Here’s what I know about me. Eating in-flight meals make me feel puffy and tired. Sugar makes me achy, and most carbs make me feel fake full. I know I always think nutrition bars are a good idea, but end up throwing them out after two bites. Dried fruit often makes me feel drunk. I know too much coffee and not enough water gives me headaches. I also know I’m 75% less likely to workout the day after drinking. I know a lot about my body, but have so much left to learn. I’m dying to get blood work done to see if there’s any science around what I really should be eating for my body. But at the very least, I try to think about how I’m going to feel immediately after I eat, and the following day. I am far too active and on-the-go to sabotage my success.
Channel a two-year-old.
Ask yourself: “Do I actually want this, or is it routine? Am I satisfied?”
Have you ever watched a two-year-old eat? They’re some of the most mindful eaters on the planet, only digging into what they want, and stopping when they’re done. I put this into practice when I was in LA recently. Because I used to live there, every time I visit, I feel drawn to old routines — breakfast at Go Get Em Tiger, lunch at Sugarfish, and dinner at Gjelina. And you can guarantee I went to each place (sometimes twice!), but this time was different. Instead of ordering what I know, I ordered what I wanted. And instead of eating everything in front of me because it was there, I stopped when I was satisfied. What a concept! Most people don’t have a problem with this, but a lot do, and I am one of them.
Establish ground rules.
Ask yourself: “What kind of routine will get me to where I want to go?”
I have a love/hate relationship with rules. On the one hand, I love structure. The less I have to think about something, the more I can channel my energy elsewhere. On the other hand, it doesn’t really feel like living if I have to give myself rules. Though for me, I know I’m most successful when I have some kind of plan, agenda, or framework. Here’s what my new baseline standard looks like:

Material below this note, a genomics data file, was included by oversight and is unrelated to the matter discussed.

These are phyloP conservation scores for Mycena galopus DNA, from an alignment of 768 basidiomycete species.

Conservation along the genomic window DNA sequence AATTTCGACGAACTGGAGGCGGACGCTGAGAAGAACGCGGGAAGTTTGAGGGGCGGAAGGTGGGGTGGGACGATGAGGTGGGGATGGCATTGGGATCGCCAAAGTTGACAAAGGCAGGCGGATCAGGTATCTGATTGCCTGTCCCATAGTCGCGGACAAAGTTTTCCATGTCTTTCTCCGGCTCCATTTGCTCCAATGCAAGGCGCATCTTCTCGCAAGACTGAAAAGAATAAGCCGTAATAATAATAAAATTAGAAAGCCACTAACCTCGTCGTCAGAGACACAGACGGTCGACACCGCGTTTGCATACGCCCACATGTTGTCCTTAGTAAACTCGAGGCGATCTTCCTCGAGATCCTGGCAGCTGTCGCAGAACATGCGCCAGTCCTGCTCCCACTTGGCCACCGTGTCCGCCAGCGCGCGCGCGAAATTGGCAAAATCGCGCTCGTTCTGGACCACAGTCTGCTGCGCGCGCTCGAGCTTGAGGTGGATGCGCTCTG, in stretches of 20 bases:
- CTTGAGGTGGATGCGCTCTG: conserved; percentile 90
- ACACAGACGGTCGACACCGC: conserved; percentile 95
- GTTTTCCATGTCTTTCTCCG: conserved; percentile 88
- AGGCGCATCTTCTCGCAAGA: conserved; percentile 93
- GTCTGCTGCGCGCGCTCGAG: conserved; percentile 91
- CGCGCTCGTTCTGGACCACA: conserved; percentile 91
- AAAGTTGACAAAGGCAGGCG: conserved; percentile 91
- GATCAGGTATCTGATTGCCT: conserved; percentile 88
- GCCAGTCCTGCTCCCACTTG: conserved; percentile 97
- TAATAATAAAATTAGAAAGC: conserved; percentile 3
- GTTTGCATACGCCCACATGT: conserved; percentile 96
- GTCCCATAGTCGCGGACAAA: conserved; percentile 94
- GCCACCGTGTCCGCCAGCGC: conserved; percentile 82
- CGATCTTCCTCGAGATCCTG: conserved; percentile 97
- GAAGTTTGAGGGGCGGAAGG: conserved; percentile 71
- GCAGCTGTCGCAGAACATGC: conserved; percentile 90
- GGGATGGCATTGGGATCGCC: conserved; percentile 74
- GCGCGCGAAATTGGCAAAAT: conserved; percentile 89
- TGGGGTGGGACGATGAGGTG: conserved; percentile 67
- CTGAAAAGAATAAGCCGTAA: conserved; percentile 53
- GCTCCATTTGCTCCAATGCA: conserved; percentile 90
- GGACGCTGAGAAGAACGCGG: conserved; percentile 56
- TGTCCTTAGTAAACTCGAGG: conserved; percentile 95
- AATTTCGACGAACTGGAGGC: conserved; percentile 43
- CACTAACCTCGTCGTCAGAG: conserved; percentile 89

–10 minutes of meditation when I wake up. No looking at email or coffee, meditation first. I’m always more clear on my needs during and after meditation.
–150 minutes of movement per week. Time Magazine has a few special issues out right now focusing on mindfulness and exercise. In one issue, a few doctors recommended 150 minutes of exercise per week for heart health, longevity, and to fight against many adult-onset diseases. It’s less than 22 minutes per day, and we all have time for that.
–Eat greens everyday. I started this about a year ago and it’s my surefire way to ensure I’m getting proper nutrients in my diet. I’ve gone out of my way to not miss a single day of doing this, even if it meant adding lettuce to a burger!
–Stop eating when I’m satisfied. I’m human. I’m likely going to eat something that isn’t the most fresh, probably processed, and maybe makes me feel off later. But I don’t want to sit at another meal and feel full. This allows me to have the things I want to eat and not deal with consequences I’m going to regret later.
I know that all of this can seem like a tedious checklist just to eat something, but it’s quick, and I’ve gotten really clear on what I need to do for myself. I know it takes 30 days to form a lasting habit, but this is something I will likely have to practice my entire life. If you’re on a similar path to being more mindful in your decisions, I ask that you be patient with yourself, but that you also get really raw and dig deep on why you’re making those choices. Getting to the root of any choice or emotion is an ugly and beautiful practice.